Plates, Plumes and Planetary Processes
Crustal geotherm in southern Deccan basalt province, India: The Moho is as cold as adjoining cratons
Published:January 01, 2007
P. Senthil Kumar, Rajeev Menon, G. Koti Reddy, 2007. "Crustal geotherm in southern Deccan basalt province, India: The Moho is as cold as adjoining cratons", Plates, Plumes and Planetary Processes, Gillian R. Foulger, Donna M. Jurdy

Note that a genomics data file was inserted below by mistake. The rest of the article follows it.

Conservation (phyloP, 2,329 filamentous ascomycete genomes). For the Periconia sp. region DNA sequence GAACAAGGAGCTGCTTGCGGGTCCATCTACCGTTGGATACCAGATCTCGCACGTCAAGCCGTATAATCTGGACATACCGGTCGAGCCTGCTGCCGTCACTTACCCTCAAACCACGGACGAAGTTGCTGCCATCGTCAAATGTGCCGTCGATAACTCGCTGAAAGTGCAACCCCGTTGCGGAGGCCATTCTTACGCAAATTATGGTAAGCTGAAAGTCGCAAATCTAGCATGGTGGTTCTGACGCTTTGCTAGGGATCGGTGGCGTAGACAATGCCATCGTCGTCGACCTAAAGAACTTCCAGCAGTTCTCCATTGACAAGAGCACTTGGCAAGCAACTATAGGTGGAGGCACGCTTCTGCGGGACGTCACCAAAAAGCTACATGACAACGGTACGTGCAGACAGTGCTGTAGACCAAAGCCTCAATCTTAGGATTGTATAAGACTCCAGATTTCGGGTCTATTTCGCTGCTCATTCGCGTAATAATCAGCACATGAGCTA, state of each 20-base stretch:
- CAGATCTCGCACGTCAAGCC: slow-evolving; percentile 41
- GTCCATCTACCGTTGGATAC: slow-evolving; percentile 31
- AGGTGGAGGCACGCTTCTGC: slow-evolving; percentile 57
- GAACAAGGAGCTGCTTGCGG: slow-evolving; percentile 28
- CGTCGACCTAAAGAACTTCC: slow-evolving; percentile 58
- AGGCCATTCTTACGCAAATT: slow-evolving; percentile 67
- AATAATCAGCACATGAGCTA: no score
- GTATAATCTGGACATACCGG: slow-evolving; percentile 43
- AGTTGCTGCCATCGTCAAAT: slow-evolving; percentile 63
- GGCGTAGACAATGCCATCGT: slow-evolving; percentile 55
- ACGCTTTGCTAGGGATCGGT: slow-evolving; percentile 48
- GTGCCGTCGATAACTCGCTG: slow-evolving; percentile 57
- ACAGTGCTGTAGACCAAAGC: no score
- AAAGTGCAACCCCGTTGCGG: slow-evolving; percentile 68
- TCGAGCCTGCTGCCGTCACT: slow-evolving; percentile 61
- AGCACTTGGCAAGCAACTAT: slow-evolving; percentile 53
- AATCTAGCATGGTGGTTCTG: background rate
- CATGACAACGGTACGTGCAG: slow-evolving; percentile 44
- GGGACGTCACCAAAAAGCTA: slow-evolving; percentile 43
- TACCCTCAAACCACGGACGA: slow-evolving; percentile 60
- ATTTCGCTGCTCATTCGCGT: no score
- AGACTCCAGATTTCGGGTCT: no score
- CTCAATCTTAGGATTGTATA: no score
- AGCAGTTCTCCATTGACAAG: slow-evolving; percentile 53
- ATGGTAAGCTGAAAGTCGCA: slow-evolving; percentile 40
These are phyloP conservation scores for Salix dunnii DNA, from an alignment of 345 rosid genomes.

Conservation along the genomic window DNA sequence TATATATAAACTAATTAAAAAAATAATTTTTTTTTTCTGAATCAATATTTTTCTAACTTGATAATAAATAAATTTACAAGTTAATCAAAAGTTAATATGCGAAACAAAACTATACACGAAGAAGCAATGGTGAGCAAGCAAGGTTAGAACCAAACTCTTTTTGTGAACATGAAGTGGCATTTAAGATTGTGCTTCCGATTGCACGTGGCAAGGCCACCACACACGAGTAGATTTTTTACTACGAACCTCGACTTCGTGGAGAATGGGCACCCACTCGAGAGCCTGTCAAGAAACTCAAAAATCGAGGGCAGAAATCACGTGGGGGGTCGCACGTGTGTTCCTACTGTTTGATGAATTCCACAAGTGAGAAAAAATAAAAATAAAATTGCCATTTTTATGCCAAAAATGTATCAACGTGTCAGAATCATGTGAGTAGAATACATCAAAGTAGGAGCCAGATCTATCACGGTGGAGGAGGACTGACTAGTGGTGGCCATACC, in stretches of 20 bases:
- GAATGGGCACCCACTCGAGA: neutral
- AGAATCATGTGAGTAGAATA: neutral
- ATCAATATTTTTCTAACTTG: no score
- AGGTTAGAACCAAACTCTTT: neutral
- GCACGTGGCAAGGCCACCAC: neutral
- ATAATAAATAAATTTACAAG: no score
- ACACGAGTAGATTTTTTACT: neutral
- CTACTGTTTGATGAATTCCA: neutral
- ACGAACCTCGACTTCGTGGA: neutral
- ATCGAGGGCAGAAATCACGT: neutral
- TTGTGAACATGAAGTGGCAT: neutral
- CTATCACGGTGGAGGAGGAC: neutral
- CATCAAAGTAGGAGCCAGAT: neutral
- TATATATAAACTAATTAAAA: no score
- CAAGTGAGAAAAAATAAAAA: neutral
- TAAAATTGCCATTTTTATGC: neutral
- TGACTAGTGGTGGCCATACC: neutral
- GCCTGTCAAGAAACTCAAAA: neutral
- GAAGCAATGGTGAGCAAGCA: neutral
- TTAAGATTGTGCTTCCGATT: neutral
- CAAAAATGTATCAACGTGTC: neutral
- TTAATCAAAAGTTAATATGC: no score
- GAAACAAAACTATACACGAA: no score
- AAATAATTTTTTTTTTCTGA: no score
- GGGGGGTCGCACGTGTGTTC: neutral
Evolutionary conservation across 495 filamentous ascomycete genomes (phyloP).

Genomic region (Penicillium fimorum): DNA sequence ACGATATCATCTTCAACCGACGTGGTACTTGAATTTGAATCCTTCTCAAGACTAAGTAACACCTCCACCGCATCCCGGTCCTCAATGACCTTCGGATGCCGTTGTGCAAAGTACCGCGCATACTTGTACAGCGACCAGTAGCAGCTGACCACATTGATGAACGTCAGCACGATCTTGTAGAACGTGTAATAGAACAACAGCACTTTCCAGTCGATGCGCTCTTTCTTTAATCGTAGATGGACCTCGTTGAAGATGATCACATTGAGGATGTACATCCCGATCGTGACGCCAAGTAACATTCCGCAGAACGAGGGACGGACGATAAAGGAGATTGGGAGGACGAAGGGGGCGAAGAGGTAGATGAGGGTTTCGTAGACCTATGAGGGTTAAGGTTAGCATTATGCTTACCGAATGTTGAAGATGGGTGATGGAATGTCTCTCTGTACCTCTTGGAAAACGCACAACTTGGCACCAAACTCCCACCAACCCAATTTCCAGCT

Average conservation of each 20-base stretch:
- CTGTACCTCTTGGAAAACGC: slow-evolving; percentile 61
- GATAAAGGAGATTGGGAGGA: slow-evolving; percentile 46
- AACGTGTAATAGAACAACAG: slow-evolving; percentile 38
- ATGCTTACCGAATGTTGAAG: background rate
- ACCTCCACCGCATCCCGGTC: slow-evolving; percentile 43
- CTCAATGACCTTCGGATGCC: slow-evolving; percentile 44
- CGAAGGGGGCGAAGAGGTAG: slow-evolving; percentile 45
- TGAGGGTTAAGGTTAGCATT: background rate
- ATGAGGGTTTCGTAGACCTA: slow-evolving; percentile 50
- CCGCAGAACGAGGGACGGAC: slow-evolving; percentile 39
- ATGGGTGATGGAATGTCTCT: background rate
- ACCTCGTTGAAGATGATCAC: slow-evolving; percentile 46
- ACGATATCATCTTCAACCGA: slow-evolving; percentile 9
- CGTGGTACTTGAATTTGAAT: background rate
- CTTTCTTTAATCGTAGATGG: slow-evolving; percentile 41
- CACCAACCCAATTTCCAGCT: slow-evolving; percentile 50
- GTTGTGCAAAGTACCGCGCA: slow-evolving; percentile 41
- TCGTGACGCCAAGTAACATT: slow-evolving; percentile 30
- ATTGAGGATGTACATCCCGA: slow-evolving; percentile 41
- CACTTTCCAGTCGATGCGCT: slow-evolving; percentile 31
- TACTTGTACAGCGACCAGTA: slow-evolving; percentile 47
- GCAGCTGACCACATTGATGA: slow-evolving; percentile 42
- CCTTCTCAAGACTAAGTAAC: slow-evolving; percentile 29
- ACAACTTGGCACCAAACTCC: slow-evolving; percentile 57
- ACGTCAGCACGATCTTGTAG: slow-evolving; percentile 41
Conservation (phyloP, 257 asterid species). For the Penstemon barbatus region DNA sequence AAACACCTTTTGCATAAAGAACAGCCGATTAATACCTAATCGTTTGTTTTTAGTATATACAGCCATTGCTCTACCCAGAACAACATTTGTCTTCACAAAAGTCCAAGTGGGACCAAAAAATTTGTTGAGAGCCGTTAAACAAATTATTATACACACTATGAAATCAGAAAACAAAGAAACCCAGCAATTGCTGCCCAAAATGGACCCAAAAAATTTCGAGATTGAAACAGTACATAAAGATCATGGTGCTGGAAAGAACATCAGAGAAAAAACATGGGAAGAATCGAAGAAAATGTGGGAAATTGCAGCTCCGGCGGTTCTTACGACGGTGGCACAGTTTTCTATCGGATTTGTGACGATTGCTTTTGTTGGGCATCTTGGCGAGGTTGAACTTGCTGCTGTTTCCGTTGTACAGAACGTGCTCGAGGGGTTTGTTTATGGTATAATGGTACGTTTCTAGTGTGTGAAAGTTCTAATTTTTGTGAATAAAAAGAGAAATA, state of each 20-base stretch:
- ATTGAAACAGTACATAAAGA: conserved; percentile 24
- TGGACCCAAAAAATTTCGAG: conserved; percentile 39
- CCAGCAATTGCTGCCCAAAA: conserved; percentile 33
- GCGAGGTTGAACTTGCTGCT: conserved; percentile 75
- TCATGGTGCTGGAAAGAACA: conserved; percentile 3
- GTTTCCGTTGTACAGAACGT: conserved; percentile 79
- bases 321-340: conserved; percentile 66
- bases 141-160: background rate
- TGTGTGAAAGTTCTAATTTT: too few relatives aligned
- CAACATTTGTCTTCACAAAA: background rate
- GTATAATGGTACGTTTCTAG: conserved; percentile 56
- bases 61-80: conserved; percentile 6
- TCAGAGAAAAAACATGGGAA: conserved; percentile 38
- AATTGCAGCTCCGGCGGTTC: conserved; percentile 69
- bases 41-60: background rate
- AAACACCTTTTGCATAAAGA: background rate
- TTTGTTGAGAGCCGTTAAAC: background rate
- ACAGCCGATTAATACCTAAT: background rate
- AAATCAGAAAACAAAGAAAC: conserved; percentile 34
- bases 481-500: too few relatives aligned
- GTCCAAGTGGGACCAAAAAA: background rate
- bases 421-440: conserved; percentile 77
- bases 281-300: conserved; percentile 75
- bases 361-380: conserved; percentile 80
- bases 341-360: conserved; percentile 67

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Deccan basalts have long been considered to be a product of Réunion plume–Indian lithosphere interaction, ca. 65 Ma. However, recent studies call into question their plume origin. In this study, we investigate whether there is a thermal signature of the plume in the present-day thermal regime of the Deccan crust. Our study is limited to the southeastern Deccan province, where surface heatflow values are abundant and the radiogenic heat contribution of the underlying crust (ca. 2.7- to 2.5-Ga eastern Dharwar craton) can be well constrained from its exposed crustal cross-section. Surface heatflow varies from 33 to 73 mW m−2, with a mean of 45 mW m−2. Heat production of the Deccan basalts (tholeiite) is 0.39 µW m−3, and heat production of the basement rocks is assigned on the basis of the data from the Dharwar craton. The basement Dharwar crust is composed of middle-to-late Archaean greenstone belts, gneisses, granites, and granulites, whose heat production has been determined from >1500 sites, which belong to various crustal depth layers (greenschist, amphibolite, and granulite facies) of the exposed crustal section. The data suggest a radiogenic heat contribution of Deccan crust of ∼38 mW m−2, implying a Moho heatflow of ∼7 mW m−2 and Moho temperature of ∼280 °C, which are similar to those in the adjoining Archaean Dharwar craton. Therefore, it appears that there is no thermal trace of the supposed plume in the present-day crustal thermal regime of the southeastern Deccan basalt province.